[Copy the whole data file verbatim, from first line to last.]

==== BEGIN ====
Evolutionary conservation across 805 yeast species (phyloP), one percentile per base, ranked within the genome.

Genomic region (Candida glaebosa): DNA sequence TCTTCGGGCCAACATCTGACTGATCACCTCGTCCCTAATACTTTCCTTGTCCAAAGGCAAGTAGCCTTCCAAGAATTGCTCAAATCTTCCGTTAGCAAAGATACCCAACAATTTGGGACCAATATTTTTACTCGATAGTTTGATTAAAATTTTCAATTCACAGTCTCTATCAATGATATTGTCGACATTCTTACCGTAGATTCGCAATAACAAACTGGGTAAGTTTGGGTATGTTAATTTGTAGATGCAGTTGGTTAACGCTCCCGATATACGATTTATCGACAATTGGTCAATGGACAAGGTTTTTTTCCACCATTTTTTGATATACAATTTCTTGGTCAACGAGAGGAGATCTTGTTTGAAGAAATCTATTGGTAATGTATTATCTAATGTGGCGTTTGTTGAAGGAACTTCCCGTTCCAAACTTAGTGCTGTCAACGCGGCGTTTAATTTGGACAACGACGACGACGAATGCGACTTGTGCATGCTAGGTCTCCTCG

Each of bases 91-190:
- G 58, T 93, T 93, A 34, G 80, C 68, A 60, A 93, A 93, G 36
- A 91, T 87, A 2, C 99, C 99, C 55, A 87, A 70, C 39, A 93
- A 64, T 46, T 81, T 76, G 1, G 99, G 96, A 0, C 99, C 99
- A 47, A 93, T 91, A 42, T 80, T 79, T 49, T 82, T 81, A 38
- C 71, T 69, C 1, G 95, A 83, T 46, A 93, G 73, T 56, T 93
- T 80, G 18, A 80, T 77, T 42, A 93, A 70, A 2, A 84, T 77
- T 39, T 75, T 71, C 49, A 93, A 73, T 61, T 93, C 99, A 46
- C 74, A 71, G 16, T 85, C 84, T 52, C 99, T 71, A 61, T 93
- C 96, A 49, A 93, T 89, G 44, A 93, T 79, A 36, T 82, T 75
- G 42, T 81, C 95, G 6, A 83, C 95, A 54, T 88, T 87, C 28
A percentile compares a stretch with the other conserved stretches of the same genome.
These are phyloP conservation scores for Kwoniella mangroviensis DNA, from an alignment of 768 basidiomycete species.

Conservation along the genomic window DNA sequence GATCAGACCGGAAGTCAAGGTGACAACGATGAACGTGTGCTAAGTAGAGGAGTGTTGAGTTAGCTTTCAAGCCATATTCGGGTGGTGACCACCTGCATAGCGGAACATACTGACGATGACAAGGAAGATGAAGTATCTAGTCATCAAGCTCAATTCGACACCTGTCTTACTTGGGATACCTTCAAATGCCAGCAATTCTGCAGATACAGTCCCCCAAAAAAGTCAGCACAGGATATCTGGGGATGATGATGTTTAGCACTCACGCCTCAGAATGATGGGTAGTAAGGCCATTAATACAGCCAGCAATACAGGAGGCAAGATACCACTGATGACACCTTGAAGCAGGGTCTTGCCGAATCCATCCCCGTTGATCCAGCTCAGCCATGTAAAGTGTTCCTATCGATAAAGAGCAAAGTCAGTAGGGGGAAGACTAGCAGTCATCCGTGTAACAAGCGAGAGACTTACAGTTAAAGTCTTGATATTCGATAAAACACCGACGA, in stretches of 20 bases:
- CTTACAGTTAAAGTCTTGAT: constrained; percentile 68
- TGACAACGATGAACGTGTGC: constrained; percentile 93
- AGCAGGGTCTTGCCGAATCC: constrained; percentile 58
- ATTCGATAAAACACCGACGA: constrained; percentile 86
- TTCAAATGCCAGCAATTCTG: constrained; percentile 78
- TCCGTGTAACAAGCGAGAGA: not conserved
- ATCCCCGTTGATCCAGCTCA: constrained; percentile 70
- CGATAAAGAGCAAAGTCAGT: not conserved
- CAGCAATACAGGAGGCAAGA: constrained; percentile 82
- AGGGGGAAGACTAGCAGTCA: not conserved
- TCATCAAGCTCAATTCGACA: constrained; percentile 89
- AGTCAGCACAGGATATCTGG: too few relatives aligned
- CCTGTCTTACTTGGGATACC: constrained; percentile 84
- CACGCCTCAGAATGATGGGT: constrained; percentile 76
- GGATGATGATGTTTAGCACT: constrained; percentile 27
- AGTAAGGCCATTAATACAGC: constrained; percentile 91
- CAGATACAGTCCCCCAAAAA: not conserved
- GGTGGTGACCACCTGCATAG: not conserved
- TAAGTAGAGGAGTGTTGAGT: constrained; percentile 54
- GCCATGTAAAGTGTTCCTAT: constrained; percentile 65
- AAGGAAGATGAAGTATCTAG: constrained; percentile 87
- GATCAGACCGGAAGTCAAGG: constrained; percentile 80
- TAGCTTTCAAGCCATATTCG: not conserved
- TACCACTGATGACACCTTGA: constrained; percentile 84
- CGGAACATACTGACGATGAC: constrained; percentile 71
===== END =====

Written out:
Evolutionary conservation across 805 yeast species (phyloP), one percentile per base, ranked within the genome.

Genomic region (Candida glaebosa): DNA sequence TCTTCGGGCCAACATCTGACTGATCACCTCGTCCCTAATACTTTCCTTGTCCAAAGGCAAGTAGCCTTCCAAGAATTGCTCAAATCTTCCGTTAGCAAAGATACCCAACAATTTGGGACCAATATTTTTACTCGATAGTTTGATTAAAATTTTCAATTCACAGTCTCTATCAATGATATTGTCGACATTCTTACCGTAGATTCGCAATAACAAACTGGGTAAGTTTGGGTATGTTAATTTGTAGATGCAGTTGGTTAACGCTCCCGATATACGATTTATCGACAATTGGTCAATGGACAAGGTTTTTTTCCACCATTTTTTGATATACAATTTCTTGGTCAACGAGAGGAGATCTTGTTTGAAGAAATCTATTGGTAATGTATTATCTAATGTGGCGTTTGTTGAAGGAACTTCCCGTTCCAAACTTAGTGCTGTCAACGCGGCGTTTAATTTGGACAACGACGACGACGAATGCGACTTGTGCATGCTAGGTCTCCTCG

Each of bases 91-190:
- G 58, T 93, T 93, A 34, G 80, C 68, A 60, A 93, A 93, G 36
- A 91, T 87, A 2, C 99, C 99, C 55, A 87, A 70, C 39, A 93
- A 64, T 46, T 81, T 76, G 1, G 99, G 96, A 0, C 99, C 99
- A 47, A 93, T 91, A 42, T 80, T 79, T 49, T 82, T 81, A 38
- C 71, T 69, C 1, G 95, A 83, T 46, A 93, G 73, T 56, T 93
- T 80, G 18, A 80, T 77, T 42, A 93, A 70, A 2, A 84, T 77
- T 39, T 75, T 71, C 49, A 93, A 73, T 61, T 93, C 99, A 46
- C 74, A 71, G 16, T 85, C 84, T 52, C 99, T 71, A 61, T 93
- C 96, A 49, A 93, T 89, G 44, A 93, T 79, A 36, T 82, T 75
- G 42, T 81, C 95, G 6, A 83, C 95, A 54, T 88, T 87, C 28
A percentile compares a stretch with the other conserved stretches of the same genome.
These are phyloP conservation scores for Kwoniella mangroviensis DNA, from an alignment of 768 basidiomycete species.

Conservation along the genomic window DNA sequence GATCAGACCGGAAGTCAAGGTGACAACGATGAACGTGTGCTAAGTAGAGGAGTGTTGAGTTAGCTTTCAAGCCATATTCGGGTGGTGACCACCTGCATAGCGGAACATACTGACGATGACAAGGAAGATGAAGTATCTAGTCATCAAGCTCAATTCGACACCTGTCTTACTTGGGATACCTTCAAATGCCAGCAATTCTGCAGATACAGTCCCCCAAAAAAGTCAGCACAGGATATCTGGGGATGATGATGTTTAGCACTCACGCCTCAGAATGATGGGTAGTAAGGCCATTAATACAGCCAGCAATACAGGAGGCAAGATACCACTGATGACACCTTGAAGCAGGGTCTTGCCGAATCCATCCCCGTTGATCCAGCTCAGCCATGTAAAGTGTTCCTATCGATAAAGAGCAAAGTCAGTAGGGGGAAGACTAGCAGTCATCCGTGTAACAAGCGAGAGACTTACAGTTAAAGTCTTGATATTCGATAAAACACCGACGA, in stretches of 20 bases:
- CTTACAGTTAAAGTCTTGAT: constrained; percentile 68
- TGACAACGATGAACGTGTGC: constrained; percentile 93
- AGCAGGGTCTTGCCGAATCC: constrained; percentile 58
- ATTCGATAAAACACCGACGA: constrained; percentile 86
- TTCAAATGCCAGCAATTCTG: constrained; percentile 78
- TCCGTGTAACAAGCGAGAGA: not conserved
- ATCCCCGTTGATCCAGCTCA: constrained; percentile 70
- CGATAAAGAGCAAAGTCAGT: not conserved
- CAGCAATACAGGAGGCAAGA: constrained; percentile 82
- AGGGGGAAGACTAGCAGTCA: not conserved
- TCATCAAGCTCAATTCGACA: constrained; percentile 89
- AGTCAGCACAGGATATCTGG: too few relatives aligned
- CCTGTCTTACTTGGGATACC: constrained; percentile 84
- CACGCCTCAGAATGATGGGT: constrained; percentile 76
- GGATGATGATGTTTAGCACT: constrained; percentile 27
- AGTAAGGCCATTAATACAGC: constrained; percentile 91
- CAGATACAGTCCCCCAAAAA: not conserved
- GGTGGTGACCACCTGCATAG: not conserved
- TAAGTAGAGGAGTGTTGAGT: constrained; percentile 54
- GCCATGTAAAGTGTTCCTAT: constrained; percentile 65
- AAGGAAGATGAAGTATCTAG: constrained; percentile 87
- GATCAGACCGGAAGTCAAGG: constrained; percentile 80
- TAGCTTTCAAGCCATATTCG: not conserved
- TACCACTGATGACACCTTGA: constrained; percentile 84
- CGGAACATACTGACGATGAC: constrained; percentile 71